Tag Archives: Nick Frost

Tomb Raider

Lara Croft is the tough and independent daughter of a wealthy adventurer who disappeared 7 years ago and is presumed dead. So when she learns his secret obsession with an ancient Japanese myth, she pursues him to the unknown island that seems to have swallowed him whole. It seems like a really bad decision to follow in the footsteps of a dead man, but Lara (Alicia Vikander) doesn’t just put her life on the line, she involves an innocent stranger too (Daniel Wu), just as her father did. So if you’re wondering who the Croft family is, they appear to be in it solely for themselves, and fuck every body else.

So Lara makes her way to this evil island where she meets up with a bad man named Mathias (Walter Goggins) and things go from merely murdery to a whole shit tonne MV5BMTBjZDBiNGEtYjhlMC00YmM1LThmZWEtOWE1ZjhhMDg5MDEzXkEyXkFqcGdeQXVyODAyMDA1MDk@._V1_of worse.  And even though she’s been violently shipwrecked and then hunted, actually hunted on an island that seems intent on killing her, she somehow maintains a perfectly shaped brow and stubble-free armpits, which are constantly on display thanks to a skimpy outfit that seems particularly ill-advised when visiting malaria-infested countries. So while Lara may be about to out-box me, I’ll still take the victory because I packed the DEET. Though I suppose I should concede that the Vikander version of Lara is slightly more grounded and slightly less lustily rendered on the screen than was Angelina Jolie.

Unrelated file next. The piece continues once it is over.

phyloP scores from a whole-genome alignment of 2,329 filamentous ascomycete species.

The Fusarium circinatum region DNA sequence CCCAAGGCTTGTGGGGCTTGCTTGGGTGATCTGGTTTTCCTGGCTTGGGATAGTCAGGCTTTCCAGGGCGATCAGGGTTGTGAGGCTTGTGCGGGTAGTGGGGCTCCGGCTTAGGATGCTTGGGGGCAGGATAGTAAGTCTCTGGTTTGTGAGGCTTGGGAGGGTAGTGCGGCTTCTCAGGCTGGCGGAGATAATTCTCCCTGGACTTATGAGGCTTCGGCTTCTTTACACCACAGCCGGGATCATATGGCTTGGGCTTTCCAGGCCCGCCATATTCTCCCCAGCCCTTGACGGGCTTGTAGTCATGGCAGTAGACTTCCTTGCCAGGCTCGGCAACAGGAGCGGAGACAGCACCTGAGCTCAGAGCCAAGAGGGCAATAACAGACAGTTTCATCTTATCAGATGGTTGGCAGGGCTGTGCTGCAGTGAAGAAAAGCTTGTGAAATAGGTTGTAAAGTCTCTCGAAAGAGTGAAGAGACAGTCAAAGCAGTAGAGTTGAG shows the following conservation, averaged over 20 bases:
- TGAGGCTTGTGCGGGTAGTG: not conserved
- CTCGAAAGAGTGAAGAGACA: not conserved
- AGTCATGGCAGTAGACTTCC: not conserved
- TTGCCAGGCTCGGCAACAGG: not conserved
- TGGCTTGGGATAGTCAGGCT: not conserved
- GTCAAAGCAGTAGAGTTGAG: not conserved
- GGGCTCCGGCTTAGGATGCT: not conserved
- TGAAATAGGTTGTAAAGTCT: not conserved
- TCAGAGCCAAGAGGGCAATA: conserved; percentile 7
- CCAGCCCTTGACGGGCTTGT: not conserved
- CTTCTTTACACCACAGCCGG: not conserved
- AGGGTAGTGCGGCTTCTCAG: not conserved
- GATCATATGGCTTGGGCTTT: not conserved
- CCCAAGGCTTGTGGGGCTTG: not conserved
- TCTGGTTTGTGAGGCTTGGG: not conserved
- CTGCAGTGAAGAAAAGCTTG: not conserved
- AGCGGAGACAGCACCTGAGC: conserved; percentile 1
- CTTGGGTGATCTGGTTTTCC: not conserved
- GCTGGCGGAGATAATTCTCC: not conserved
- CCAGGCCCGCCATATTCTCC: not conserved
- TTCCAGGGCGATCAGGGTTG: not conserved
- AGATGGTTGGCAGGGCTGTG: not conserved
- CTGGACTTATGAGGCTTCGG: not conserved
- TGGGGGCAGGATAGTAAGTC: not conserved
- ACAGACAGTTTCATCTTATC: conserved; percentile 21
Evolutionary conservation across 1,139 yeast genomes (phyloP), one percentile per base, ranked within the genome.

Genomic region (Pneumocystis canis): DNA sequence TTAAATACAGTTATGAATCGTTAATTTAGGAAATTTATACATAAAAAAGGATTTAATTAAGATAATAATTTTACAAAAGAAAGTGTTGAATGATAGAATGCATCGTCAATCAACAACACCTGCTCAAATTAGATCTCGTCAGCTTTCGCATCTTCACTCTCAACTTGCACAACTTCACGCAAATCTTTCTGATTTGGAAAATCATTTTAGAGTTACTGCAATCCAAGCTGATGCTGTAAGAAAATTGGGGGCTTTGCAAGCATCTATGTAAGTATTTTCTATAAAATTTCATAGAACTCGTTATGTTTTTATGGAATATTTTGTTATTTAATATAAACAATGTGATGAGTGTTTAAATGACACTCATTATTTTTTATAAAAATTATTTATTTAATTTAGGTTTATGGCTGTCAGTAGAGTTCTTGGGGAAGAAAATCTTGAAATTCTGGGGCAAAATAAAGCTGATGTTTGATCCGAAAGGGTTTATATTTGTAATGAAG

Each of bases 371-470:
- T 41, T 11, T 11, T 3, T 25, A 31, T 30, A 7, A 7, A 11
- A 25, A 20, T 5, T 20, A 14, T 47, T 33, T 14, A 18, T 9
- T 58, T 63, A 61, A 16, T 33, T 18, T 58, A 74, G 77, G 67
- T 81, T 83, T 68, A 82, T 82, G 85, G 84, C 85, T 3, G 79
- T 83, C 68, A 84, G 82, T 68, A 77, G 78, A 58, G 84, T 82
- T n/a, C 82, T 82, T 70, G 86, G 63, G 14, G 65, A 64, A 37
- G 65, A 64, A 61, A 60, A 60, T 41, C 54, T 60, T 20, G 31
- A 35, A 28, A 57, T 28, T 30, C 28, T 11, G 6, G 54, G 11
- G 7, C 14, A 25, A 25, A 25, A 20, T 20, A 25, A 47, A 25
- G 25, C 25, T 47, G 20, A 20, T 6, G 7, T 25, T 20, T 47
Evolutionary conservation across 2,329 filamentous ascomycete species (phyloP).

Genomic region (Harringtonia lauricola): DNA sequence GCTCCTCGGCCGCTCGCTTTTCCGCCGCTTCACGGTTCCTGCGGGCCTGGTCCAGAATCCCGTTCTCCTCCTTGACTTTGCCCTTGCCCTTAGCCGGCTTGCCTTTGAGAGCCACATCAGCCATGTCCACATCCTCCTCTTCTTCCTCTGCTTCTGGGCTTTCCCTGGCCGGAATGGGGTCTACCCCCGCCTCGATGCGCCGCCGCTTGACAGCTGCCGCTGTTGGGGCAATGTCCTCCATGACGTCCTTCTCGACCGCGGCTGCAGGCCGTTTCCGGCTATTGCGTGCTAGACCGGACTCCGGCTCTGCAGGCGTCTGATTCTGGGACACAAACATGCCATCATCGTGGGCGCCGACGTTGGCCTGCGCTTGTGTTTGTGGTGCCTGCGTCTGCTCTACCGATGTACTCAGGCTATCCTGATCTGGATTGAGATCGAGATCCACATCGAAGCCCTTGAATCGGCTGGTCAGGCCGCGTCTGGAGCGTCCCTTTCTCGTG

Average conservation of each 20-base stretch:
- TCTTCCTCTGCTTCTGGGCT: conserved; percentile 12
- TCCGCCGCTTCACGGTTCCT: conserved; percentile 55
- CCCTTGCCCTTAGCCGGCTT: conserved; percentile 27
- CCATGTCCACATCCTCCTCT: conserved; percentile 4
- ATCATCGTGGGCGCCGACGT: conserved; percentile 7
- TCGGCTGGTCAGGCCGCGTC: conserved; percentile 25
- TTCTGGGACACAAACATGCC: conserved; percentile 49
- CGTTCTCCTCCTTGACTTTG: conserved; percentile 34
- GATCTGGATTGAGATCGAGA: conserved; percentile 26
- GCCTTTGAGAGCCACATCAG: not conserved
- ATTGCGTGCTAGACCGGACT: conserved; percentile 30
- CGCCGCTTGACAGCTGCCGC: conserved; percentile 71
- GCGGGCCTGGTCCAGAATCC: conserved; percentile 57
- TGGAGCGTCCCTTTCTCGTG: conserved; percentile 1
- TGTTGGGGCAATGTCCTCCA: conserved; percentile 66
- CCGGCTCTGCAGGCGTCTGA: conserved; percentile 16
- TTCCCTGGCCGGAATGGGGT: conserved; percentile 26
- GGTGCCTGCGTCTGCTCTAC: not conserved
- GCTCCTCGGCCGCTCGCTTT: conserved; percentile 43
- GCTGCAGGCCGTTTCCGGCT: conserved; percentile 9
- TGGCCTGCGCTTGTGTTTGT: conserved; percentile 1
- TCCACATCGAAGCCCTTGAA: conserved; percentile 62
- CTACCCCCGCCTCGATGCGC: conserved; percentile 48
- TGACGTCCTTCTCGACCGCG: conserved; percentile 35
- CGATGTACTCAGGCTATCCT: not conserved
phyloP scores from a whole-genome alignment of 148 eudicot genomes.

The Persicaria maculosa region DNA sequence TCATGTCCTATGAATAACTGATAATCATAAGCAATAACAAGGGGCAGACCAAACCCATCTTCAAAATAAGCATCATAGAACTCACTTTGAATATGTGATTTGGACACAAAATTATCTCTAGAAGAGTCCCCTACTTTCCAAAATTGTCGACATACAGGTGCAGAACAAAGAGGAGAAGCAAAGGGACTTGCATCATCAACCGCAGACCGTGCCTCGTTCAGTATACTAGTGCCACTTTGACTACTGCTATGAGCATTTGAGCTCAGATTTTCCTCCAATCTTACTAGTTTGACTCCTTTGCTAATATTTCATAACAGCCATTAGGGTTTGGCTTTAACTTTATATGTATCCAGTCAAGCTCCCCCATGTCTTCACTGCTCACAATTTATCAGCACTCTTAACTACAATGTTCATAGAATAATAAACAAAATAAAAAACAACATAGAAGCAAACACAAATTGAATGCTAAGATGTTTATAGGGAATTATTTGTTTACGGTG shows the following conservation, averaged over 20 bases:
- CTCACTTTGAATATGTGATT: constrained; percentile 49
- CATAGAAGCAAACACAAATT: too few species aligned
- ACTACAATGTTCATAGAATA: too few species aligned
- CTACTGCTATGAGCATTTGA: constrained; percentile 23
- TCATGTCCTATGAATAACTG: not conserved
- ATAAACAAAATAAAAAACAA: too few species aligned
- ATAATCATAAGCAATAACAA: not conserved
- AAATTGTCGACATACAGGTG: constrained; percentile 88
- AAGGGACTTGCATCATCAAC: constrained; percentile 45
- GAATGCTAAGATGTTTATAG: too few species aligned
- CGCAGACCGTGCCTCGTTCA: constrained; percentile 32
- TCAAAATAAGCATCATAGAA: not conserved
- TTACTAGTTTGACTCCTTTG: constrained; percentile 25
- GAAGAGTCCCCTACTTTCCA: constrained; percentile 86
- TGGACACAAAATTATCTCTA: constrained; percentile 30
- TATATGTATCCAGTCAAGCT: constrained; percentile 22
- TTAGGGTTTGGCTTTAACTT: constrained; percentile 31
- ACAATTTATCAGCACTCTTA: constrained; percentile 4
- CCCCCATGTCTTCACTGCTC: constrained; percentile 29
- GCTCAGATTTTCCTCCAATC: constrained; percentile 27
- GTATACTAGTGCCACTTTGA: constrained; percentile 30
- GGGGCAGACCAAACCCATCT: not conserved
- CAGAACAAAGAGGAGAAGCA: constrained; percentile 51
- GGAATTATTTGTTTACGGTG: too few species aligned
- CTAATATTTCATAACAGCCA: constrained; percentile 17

Tomb Raider is fine, I guess, except for some painful green screen moments that are ENTIRELY unconvincing. And the fact that it’s boring as shit to watch someone solve a puzzle when the puzzle is never shown or known to us. It’s just a lot of knob twisting. Vikander is tough as balls but the story is uninspired and makes no arguments for its own existence. This franchise didn’t need a reboot and it got a rather lacklustre one, despite Vikander’s charm.

 

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Paul

There’s just something right to me about a Nick Frost – Simon Pegg pairing. And this movie celebrates their inherent dweebitude. Graeme (Pegg) and Clive (Frost) are just a couple of nerds visiting the U.S. for comic con and then an alien-themed road trip, you know, Area 51, Roswell, New Mexico, all those popular conspiracy theorist tourist traps. Only this road trip just happens to bring them a real alien, and his name is Paul (voiced\motion captured by Seth Rogen).

MV5BMTQxODA4NDc2Nl5BMl5BanBnXkFtZTcwNjQzMDQ2NA@@._V1_SX1777_CR0,0,1777,999_AL_.jpgPaul crash-landed here decades ago and has put up amiably with interrogation and testing, but he’s making his escape now that the only thing left is to slice and dice him. Is the government simply going to let him get away? Of course not. Jason Bateman, Bill Hader, and Joe Lo Truglio are all hot on his tail (he doesn’t have a tail). Graeme and Clive have an RV and a religious one-eyed woman named Ruth (Kristen Wiig) and that’s about it: not ideal fleeing-the-government provisions, but it’ll have to do.